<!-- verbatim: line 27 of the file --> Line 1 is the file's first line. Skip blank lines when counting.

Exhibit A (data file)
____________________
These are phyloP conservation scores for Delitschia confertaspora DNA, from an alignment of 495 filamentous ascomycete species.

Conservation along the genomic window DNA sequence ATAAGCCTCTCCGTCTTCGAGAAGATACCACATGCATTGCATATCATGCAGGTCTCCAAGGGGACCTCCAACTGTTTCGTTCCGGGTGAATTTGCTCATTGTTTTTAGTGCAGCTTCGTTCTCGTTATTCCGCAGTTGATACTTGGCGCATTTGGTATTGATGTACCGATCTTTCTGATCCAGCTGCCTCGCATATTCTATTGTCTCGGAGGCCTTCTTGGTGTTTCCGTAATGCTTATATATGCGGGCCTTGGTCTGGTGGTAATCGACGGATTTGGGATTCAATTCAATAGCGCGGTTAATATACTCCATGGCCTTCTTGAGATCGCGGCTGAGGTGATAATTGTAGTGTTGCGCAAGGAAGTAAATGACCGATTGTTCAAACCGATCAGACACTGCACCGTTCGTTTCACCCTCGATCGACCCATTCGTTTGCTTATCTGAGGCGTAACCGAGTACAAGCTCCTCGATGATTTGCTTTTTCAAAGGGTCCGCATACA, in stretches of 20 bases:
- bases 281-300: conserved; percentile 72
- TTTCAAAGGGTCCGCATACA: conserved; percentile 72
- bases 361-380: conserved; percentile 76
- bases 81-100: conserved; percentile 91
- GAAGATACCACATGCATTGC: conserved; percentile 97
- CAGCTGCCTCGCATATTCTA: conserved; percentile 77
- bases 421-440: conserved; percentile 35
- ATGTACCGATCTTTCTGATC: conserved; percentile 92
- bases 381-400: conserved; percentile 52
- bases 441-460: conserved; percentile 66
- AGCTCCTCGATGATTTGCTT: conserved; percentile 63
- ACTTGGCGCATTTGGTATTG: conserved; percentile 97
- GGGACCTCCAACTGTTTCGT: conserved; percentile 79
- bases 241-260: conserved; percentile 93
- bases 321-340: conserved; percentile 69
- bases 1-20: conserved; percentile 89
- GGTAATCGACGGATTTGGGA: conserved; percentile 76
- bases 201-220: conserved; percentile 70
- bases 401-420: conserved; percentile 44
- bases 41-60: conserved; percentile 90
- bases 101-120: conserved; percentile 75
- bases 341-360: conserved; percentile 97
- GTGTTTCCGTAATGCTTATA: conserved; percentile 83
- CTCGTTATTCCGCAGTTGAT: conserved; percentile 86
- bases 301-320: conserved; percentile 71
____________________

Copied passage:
- bases 301-320: conserved; percentile 71